A teacher shared with me some class plans to have students find verbs, adjectives, etc. in a text while using no dictionaries (but a grammar reference sheet), then answer *some* questions about comprehension. The purpose was “to see who needs help.” The adjustment? To provide corrective feedback. The expectation? That identifying parts of speech and grammatical forms would improve by the end of the year. There are two major assumptions regarding that intended purpose, adjustment, and expectation, and I’ve seen them before elsewhere:
- What is taught is learned.
- Personalized *corrective* feedback results in uptake.
“I don’t wanna play your stupid game!” has stayed with me since I heard a grad school professor share an anecdote from early-career teaching. It refers to how even the best-designed activity or cool idea a teacher has can flop instantly in the classroom. When a teacher spends time on that activity or idea, they get mad. Mad teachers resent teaching students. Students resent mad teachers. No bueno.
Cool is not really something a teacher can control for, or at least if they try, they’re likely to fail. Sometimes students deem something that a teacher does cool, but it’s entirely up to them. Most often, though, students reject what is presented as cool, if only to defy and resist. “This game is stupid” is likely to anger a lot of teachers. The trick is to make the game stupid already.
That’s why we need silly.
I wrote about the solid start to the year up through 55 hours of CI. We’re now at the 100 hour mark. Students have read on their own for 187 total minutes of Sustained Silent Reading (SSR), and 150 minutes of Free Voluntary Reading (FVR)…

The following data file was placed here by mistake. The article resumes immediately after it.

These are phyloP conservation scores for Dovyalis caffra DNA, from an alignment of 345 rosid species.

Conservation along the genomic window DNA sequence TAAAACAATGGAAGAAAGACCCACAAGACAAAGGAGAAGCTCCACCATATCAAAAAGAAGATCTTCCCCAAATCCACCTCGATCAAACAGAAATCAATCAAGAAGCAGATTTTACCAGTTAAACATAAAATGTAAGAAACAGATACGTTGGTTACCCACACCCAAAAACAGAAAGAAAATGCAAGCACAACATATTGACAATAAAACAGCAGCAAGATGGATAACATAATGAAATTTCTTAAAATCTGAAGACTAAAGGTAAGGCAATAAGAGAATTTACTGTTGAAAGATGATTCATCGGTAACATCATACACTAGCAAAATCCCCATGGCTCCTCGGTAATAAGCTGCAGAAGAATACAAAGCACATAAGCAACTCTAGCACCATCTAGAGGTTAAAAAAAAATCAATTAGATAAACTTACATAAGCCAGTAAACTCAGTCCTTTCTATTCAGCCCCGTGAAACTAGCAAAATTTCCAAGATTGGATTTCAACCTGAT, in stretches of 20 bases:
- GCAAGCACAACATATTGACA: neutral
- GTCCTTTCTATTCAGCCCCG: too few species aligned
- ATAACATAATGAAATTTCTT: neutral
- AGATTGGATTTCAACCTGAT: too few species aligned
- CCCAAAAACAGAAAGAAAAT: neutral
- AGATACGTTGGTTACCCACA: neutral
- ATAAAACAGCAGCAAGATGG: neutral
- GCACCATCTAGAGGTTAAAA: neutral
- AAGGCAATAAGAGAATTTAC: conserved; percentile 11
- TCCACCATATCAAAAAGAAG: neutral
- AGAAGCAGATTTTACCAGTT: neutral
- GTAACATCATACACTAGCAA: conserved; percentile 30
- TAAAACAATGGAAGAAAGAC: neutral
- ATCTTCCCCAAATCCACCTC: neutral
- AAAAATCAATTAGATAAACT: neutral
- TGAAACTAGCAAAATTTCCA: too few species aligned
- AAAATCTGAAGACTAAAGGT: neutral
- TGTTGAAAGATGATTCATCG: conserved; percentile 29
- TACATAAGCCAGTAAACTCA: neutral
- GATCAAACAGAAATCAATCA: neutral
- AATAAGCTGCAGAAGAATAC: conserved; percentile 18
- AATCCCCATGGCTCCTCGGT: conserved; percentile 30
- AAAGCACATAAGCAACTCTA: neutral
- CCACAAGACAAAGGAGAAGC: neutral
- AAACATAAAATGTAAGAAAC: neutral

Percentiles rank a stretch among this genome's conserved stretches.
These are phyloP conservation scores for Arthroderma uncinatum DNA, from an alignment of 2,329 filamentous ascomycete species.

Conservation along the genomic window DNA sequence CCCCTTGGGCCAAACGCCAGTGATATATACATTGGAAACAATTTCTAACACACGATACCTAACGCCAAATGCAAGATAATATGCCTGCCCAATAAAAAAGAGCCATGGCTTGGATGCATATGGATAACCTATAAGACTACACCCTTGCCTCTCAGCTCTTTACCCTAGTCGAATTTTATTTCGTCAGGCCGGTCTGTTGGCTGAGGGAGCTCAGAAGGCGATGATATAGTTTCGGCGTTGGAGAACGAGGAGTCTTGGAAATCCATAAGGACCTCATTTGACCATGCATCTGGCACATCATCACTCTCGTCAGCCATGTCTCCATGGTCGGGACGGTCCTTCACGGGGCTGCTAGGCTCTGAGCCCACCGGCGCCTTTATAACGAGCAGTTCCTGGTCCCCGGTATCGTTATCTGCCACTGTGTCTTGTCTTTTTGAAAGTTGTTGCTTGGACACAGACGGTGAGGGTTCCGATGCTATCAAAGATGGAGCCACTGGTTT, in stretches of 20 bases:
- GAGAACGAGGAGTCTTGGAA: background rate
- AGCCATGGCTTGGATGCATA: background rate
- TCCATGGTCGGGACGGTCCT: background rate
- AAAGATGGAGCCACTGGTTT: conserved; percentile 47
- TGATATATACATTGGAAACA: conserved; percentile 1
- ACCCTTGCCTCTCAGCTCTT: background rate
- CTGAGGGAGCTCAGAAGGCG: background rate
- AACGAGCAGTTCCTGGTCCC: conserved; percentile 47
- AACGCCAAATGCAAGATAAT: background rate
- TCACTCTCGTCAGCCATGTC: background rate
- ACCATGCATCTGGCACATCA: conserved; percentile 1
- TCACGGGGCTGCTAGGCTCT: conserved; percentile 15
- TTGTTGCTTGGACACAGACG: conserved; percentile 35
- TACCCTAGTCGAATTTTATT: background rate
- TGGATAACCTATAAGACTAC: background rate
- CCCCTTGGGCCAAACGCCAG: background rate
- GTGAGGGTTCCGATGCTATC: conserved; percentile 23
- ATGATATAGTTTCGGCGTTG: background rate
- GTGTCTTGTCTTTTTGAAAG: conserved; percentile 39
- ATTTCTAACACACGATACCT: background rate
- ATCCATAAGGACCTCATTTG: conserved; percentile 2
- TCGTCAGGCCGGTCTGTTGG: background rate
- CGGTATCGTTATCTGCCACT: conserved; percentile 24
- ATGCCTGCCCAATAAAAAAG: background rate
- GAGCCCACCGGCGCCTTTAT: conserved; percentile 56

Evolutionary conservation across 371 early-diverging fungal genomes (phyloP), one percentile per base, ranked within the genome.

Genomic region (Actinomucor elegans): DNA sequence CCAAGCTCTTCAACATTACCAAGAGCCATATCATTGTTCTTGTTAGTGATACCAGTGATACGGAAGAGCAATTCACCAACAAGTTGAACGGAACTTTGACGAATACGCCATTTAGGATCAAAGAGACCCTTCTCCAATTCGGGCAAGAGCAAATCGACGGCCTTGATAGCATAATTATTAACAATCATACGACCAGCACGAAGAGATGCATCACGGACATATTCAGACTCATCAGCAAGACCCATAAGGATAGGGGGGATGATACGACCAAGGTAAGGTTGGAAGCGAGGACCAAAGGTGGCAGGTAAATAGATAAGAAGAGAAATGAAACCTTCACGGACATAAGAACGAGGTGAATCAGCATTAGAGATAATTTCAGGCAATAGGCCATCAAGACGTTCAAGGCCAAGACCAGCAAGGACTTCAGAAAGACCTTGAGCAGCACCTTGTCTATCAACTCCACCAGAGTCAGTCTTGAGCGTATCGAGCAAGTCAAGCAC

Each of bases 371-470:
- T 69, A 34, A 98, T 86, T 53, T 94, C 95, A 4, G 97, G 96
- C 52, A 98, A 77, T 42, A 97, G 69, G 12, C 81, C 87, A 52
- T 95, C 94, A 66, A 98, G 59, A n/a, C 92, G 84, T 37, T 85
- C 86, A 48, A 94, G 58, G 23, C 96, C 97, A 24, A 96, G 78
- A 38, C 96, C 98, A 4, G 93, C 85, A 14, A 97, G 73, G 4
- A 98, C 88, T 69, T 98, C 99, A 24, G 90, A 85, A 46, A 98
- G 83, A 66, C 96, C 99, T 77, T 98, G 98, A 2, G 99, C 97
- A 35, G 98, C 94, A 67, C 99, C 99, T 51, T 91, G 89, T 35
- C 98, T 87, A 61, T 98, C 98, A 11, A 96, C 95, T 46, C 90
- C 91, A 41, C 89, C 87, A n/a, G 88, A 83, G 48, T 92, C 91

Today, I greeted students at the door as usual, waiting for their class password and making a personal connection before class. When the bell rang, I went to my desk, a bit like Vanna White drawing attention to the projected “Do Now!” with the instructions to read a new text I had placed on each seat. After a minute or so, I began walking around with a clipboard marking a) who was reading, b) who wasn’t/who was talking, c) who was coming in late, and d) who was absent.
This went into the gradebook.
Last week, I shared the process of using writing to refocus students throughout class. Here’s how I’ve used them this week…
I’ve known for some time that ending class with Write & Discuss is a great way to focus students’ attention on the target language. I’ve also known that a simple dictation is pacifying, albeit boring (hence why I think I’ve done only one of these this year). Both of these activities require students to write, and both of these activities are nearly distraction-free because students have a writing task to do. It comes as no surprise, then, that we should be using writing as a MGMT tool…
Someone recently had this to say about a colleague:
…they’re interested in the CI things I talk about, but I guess they’re so busy with traditional teaching that they don’t have time to research and change practices…
This is a common problem, and I’ve figured out a solution…